Duncan’s crayons have gone on strike and instead of an afternoon spent coloring, he faces a pile of complaint letters. Yellow and orange are arguing over what color the sun really is, blue is worn out from coloring water, white is feeling neglected, and the beige crayon worries that he is only ever a stand-in for the brown crayon. Duncan’s colorful solution for soothing everyone’s frazzled nerves shows some stellar out-of-the-(crayon)-box thinking. The Day the Crayons Quit by Drew Daywalt is just as entertaining for kids as it is for adults, and makes you wonder what your crayons would say if they could talk. Oliver Jeffers’ whimsical illustrations bring the crayons to life and offer the perfect way to start a conversation about the surprising ways artists use color in their work. You can meet artist Oliver Jeffers here at the DMA on February 9th as part of the Arts & Letters Live BooksmART series. Learn more about the program and reserve your free tickets here.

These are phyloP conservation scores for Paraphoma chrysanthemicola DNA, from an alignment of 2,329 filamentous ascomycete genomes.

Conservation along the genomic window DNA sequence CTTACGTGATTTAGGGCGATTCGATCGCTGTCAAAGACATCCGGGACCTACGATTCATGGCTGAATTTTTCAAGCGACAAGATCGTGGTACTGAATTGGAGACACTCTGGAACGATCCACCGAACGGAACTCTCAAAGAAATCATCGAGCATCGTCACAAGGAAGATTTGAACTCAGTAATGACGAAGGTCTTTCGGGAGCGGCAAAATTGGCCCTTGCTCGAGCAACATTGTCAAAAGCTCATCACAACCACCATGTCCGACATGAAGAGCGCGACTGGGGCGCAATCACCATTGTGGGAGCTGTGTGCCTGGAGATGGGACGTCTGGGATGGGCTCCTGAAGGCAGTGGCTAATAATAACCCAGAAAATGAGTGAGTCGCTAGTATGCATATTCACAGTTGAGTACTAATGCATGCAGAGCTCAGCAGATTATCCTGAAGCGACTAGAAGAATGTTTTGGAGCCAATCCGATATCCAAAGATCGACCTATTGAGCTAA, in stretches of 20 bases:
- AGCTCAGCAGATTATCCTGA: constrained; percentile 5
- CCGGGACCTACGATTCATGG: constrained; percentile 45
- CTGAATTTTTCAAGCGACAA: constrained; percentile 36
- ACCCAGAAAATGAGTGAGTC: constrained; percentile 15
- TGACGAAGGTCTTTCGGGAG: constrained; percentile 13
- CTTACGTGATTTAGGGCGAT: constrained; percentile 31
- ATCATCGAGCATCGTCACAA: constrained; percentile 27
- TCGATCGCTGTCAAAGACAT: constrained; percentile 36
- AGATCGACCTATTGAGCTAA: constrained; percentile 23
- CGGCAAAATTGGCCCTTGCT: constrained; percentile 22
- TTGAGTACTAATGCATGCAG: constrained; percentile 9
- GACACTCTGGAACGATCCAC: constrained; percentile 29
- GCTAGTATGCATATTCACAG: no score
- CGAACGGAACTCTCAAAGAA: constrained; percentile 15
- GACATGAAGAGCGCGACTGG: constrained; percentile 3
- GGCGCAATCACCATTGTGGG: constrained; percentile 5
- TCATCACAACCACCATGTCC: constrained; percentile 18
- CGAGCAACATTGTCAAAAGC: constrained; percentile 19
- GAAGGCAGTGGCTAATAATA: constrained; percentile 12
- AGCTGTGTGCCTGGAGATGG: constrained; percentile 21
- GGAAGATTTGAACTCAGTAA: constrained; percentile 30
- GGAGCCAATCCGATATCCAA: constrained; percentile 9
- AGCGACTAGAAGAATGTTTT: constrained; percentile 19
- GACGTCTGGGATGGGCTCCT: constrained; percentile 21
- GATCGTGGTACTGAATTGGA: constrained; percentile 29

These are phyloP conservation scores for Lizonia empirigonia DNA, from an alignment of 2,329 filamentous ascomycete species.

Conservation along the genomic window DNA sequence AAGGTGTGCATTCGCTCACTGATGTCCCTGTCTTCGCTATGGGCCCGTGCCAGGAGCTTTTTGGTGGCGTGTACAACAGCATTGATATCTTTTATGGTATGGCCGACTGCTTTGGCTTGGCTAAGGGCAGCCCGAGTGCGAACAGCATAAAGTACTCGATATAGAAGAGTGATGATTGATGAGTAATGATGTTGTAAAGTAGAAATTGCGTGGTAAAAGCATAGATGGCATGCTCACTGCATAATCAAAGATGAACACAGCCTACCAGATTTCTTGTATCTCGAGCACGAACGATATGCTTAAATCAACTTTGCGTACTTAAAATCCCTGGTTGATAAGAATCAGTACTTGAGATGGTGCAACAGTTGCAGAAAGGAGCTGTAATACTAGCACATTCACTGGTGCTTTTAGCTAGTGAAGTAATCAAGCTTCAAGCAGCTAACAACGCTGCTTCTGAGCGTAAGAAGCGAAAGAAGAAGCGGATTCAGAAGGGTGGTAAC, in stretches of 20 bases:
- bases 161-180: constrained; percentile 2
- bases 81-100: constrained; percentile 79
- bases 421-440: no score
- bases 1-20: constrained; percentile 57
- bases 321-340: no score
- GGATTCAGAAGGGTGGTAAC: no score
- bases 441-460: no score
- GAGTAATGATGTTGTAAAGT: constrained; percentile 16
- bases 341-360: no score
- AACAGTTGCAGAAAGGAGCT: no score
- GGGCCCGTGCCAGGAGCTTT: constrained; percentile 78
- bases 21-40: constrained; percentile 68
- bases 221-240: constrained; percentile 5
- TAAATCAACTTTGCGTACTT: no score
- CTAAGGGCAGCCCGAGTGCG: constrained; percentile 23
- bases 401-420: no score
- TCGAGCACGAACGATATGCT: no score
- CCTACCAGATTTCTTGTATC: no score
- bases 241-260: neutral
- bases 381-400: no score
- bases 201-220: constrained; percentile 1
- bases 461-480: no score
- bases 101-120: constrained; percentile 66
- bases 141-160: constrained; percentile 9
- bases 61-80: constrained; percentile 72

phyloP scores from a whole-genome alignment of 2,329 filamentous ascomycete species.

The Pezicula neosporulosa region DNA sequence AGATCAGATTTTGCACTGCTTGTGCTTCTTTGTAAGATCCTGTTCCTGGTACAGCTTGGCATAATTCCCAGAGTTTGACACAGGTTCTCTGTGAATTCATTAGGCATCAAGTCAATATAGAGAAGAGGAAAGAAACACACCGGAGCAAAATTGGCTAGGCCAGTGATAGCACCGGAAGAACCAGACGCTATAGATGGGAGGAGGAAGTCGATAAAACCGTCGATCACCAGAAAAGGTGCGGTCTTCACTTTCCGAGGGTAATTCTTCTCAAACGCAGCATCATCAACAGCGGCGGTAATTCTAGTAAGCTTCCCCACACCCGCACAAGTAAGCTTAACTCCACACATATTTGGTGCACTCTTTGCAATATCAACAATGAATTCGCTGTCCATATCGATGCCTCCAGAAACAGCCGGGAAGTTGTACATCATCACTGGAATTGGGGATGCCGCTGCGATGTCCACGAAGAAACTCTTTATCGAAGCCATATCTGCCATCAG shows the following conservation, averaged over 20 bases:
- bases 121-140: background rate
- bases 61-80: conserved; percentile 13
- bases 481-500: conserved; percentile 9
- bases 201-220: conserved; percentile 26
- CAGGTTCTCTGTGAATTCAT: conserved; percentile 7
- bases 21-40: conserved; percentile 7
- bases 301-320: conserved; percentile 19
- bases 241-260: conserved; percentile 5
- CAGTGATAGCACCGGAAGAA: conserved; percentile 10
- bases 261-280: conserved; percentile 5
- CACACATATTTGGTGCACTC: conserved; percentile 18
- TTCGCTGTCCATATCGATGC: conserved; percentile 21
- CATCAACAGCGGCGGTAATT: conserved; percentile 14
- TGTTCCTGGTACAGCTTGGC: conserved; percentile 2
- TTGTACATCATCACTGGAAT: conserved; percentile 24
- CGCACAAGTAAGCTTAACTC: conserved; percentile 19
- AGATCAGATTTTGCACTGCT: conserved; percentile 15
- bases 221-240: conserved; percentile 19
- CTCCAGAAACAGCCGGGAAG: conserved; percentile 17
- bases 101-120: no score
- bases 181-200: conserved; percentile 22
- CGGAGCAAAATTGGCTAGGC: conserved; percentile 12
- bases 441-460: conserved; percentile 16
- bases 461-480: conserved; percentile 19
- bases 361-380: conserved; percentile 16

Do you have a favorite picture book that you hope will walk away with the Caldecott next week?

Leah Hanson
Manager of Early Learning Programs

New on the Bookshelves

This week’s rainy weather is the “perfect storm” to send me to my sofa snuggled up with a stack of good books. I’m a self-proclaimed bookworm, and have blogged before {here and here} about how learning to read is similar to learning to look at art. Both involve making meaning through understanding context as well as visual cues, and the desire to communicate ideas. For many young children, picture books are their first introduction to art and illustration, and thus one of my favorite teaching tools. Here is my latest round-up of books to tuck in your bag on your next visit to the Museum. Or, simply enjoy them at home!